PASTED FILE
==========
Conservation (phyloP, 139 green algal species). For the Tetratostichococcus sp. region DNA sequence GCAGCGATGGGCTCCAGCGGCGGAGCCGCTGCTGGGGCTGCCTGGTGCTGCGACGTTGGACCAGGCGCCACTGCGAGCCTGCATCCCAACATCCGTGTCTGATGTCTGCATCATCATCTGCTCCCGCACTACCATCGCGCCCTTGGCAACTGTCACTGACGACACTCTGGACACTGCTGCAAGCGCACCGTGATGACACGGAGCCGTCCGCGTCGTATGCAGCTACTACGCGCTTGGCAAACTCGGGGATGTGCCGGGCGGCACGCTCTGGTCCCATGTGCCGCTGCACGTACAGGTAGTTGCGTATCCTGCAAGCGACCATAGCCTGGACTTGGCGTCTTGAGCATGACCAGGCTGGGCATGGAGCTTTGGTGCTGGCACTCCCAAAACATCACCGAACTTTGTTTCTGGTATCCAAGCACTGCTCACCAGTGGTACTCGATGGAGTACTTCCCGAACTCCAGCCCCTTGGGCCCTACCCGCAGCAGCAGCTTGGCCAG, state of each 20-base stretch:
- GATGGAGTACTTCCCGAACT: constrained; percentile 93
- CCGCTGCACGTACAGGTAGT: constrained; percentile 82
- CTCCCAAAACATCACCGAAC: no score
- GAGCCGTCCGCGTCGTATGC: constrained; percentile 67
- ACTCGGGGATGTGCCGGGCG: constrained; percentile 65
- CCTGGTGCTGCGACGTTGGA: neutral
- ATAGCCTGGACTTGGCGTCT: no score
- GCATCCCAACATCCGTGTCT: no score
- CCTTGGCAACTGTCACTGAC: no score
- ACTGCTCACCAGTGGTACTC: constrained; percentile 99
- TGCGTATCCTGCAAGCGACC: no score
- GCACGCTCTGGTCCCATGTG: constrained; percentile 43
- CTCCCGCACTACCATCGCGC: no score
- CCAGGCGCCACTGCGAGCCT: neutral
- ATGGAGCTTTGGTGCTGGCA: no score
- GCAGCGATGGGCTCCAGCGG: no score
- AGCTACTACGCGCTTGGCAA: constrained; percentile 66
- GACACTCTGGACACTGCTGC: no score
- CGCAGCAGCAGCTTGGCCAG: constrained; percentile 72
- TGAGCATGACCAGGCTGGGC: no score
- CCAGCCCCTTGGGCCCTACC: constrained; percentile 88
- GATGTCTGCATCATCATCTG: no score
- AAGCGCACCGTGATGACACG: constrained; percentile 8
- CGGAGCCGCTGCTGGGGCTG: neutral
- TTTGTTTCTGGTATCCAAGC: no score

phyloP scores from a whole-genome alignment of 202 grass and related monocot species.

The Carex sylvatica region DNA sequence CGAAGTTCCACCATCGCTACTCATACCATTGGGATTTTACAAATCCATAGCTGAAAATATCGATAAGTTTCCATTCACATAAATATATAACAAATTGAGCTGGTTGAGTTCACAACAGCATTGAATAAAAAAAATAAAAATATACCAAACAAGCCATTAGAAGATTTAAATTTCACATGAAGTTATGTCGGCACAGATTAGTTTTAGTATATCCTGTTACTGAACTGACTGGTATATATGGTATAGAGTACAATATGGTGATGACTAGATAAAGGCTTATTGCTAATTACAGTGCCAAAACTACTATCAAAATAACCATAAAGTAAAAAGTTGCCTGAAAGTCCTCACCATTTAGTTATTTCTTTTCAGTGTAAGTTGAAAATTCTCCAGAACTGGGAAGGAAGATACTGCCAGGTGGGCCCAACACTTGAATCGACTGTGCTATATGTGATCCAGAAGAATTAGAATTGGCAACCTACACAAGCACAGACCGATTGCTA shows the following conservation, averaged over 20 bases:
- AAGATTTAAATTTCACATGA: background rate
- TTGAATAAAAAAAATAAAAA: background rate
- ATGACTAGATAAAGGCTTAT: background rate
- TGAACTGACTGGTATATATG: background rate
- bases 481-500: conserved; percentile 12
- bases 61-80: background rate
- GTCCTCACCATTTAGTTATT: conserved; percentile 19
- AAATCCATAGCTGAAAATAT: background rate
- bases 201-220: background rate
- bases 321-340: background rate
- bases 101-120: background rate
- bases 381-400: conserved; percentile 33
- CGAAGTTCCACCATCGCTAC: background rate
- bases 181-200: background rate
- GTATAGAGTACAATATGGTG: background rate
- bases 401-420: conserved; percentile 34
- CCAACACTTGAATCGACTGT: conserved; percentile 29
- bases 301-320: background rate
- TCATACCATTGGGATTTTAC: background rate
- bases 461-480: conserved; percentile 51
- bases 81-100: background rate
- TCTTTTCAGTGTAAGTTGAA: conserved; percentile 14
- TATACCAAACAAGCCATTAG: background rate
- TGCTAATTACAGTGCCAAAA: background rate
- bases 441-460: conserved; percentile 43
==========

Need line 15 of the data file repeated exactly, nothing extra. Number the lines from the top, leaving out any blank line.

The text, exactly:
- CCAGGCGCCACTGCGAGCCT: neutral